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Louisiana gets improved outlook from national credit agency

August 24, 2018

BATON ROUGE, La. (AP) — Louisiana’s financial standing with another national credit rating improved Friday, an acknowledgement that state leaders have moved to stabilize the budget and end a decade of uncertainty over finances.

S&P Global Ratings boosted its outlook for Louisiana from “negative” to “stable,” an indication the firm believes the state has moved to a more sound financial position and is no longer at heightened risk of a credit downgrade.

The credit rating agency stopped short of upgrading Louisiana’s credit rating, however, a decision that would make it less expensive to finance roadwork and construction projects.

A second rating agency, Moody’s Investors Service, took similar action in July.

S&P said the improved outlook stems from passage of a seven-year sales tax renewal that will give Louisiana “a measure of budget predictability.” The firm also noted that for a third year, Democratic Gov. John Bel Edwards and the majority-Republican state Legislature balanced the budget without the extensive patchwork fixes once used to pay for ongoing expenses.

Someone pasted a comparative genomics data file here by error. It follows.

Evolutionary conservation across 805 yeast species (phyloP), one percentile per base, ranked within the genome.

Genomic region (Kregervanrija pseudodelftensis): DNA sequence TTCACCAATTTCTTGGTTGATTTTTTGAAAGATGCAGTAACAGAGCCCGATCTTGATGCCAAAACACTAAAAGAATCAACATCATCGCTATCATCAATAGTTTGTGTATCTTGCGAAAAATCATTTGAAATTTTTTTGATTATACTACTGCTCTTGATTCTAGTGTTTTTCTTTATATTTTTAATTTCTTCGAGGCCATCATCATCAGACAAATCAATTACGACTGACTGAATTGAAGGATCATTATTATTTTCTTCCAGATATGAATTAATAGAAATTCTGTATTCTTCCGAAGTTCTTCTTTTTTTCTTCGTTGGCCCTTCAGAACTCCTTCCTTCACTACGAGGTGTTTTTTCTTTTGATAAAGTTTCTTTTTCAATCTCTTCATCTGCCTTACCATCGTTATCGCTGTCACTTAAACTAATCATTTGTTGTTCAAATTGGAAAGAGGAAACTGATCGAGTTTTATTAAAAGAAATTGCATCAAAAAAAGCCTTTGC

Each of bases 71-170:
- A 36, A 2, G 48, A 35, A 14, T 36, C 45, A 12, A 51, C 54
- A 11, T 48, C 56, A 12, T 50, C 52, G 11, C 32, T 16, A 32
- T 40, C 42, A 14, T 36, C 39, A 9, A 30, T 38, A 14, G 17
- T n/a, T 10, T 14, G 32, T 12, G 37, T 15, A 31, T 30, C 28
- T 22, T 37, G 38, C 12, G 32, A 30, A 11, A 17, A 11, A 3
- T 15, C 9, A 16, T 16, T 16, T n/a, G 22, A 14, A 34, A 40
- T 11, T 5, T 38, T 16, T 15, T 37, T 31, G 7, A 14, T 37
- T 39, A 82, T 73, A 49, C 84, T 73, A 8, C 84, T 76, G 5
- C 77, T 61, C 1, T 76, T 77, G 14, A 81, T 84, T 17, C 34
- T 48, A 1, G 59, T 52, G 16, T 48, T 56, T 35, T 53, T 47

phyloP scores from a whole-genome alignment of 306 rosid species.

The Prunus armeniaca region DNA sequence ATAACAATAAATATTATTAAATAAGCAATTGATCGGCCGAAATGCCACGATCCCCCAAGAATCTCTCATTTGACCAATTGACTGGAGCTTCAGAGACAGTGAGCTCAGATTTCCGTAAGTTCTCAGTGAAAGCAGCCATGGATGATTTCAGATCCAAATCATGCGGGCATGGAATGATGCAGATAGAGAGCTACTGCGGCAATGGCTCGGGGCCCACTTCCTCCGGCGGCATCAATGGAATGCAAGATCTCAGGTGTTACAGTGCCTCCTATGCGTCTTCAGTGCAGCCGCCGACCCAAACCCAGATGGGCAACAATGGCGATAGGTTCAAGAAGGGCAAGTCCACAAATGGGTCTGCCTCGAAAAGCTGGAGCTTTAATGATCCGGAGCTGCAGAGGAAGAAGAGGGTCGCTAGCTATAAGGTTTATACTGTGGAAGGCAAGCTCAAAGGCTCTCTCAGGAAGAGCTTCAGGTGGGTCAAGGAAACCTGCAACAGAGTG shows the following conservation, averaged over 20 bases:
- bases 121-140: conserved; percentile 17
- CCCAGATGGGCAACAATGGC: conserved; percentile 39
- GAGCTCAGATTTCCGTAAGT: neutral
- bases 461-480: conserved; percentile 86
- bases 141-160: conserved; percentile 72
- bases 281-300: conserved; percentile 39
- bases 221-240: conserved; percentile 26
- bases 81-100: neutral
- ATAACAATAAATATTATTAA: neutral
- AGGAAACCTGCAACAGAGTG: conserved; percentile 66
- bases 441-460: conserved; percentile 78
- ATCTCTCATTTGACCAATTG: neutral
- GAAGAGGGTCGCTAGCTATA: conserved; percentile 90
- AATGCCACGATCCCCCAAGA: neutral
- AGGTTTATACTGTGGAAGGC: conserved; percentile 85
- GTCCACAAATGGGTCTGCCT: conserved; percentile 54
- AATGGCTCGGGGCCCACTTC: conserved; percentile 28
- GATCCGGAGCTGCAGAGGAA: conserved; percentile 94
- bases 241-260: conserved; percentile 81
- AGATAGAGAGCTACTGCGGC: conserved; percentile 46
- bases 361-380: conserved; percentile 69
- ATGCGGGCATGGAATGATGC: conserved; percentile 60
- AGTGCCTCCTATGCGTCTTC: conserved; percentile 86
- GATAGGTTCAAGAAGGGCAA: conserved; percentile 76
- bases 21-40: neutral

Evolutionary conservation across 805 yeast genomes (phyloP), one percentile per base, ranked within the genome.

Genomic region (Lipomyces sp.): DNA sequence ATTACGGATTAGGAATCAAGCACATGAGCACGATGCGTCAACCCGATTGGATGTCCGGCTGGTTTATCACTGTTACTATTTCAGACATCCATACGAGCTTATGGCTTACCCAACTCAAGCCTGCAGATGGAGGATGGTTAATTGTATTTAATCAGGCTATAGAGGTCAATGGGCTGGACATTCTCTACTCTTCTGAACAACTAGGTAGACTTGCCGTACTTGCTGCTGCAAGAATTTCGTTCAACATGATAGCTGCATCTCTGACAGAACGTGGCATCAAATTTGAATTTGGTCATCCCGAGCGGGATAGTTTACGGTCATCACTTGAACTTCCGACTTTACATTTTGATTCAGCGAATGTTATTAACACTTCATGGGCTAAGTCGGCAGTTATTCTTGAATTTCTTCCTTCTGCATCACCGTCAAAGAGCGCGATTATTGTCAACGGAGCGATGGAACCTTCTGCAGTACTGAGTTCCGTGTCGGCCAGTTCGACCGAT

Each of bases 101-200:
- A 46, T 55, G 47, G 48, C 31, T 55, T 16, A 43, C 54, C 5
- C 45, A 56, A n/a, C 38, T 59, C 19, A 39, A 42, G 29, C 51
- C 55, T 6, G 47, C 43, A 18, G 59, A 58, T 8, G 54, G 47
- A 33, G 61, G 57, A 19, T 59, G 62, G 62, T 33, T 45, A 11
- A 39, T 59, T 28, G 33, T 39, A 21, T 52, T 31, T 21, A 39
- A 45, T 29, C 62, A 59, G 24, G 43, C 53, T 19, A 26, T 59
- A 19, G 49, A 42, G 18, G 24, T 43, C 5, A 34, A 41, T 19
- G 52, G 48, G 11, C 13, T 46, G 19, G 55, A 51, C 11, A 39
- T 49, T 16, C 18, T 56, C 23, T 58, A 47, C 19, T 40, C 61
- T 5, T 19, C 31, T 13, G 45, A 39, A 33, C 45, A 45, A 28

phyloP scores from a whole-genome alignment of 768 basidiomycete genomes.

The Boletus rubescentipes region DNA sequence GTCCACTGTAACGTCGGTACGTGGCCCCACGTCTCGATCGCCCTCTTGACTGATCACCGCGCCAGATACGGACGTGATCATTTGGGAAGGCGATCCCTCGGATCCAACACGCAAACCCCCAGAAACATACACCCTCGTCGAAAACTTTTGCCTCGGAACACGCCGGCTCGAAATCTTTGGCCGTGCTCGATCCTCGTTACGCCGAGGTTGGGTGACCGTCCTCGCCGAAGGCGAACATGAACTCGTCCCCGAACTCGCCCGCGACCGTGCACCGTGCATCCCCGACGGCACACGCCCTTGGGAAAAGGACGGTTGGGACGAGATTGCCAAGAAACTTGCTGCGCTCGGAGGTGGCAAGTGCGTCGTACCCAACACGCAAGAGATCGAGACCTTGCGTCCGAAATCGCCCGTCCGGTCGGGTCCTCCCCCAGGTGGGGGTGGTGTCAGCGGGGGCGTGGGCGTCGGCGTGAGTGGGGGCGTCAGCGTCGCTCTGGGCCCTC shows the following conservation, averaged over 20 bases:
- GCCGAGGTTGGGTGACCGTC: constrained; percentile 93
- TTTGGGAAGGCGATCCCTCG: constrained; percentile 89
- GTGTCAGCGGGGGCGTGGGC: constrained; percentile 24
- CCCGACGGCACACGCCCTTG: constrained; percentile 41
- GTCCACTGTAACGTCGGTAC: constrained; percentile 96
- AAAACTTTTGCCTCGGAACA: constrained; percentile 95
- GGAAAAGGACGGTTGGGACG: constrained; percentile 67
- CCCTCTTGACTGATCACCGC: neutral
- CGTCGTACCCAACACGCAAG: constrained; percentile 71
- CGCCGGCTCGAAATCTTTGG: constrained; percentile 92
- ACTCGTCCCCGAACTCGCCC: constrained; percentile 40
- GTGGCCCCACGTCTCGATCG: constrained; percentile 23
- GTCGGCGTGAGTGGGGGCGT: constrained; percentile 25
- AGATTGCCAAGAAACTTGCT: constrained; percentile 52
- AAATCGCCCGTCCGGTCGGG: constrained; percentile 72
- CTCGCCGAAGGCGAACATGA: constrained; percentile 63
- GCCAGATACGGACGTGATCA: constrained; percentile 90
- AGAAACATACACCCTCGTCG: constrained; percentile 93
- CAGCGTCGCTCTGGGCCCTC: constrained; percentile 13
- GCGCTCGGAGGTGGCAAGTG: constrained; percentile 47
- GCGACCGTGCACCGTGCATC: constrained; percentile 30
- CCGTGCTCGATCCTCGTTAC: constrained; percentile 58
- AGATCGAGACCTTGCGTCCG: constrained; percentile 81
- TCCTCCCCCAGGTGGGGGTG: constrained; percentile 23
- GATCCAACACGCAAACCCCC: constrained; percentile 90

Edwards said the S&P decision “is further evidence that what we did was right for Louisiana.”

“For too long, our state lacked the stability and predictability we needed, but those days are over. Thanks to the work of a bipartisan group of legislators, we have a stable budget,” he said in a statement.

In the last special session, Edwards and lawmakers renewed 0.45 percent of an expiring 1 percent state sales tax to avert deep cuts, until mid-2025. Enactment of a seven-year tax was in sharp contrast to a decade of short-term, temporary fixes used to balance Louisiana’s budget, particularly under the eight-year tenure of former Gov. Bobby Jindal.

Wall Street credit rating agencies had repeatedly raised concerns about Louisiana’s use of impermanent solutions for long-term budget imbalances. Three major rating agencies, including S&P and Moody’s, downgraded Louisiana’s credit rating in 2016 and 2017, making it more expensive to borrow money.

In its latest credit profile for Louisiana, S&P did raise some concerns, however, about the state’s “sluggish economic trends,” the impact of fluctuating oil and gas prices on state income and the state economy and retirement debts.

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Follow Melinda Deslatte on Twitter at http://twitter.com/melindadeslatte

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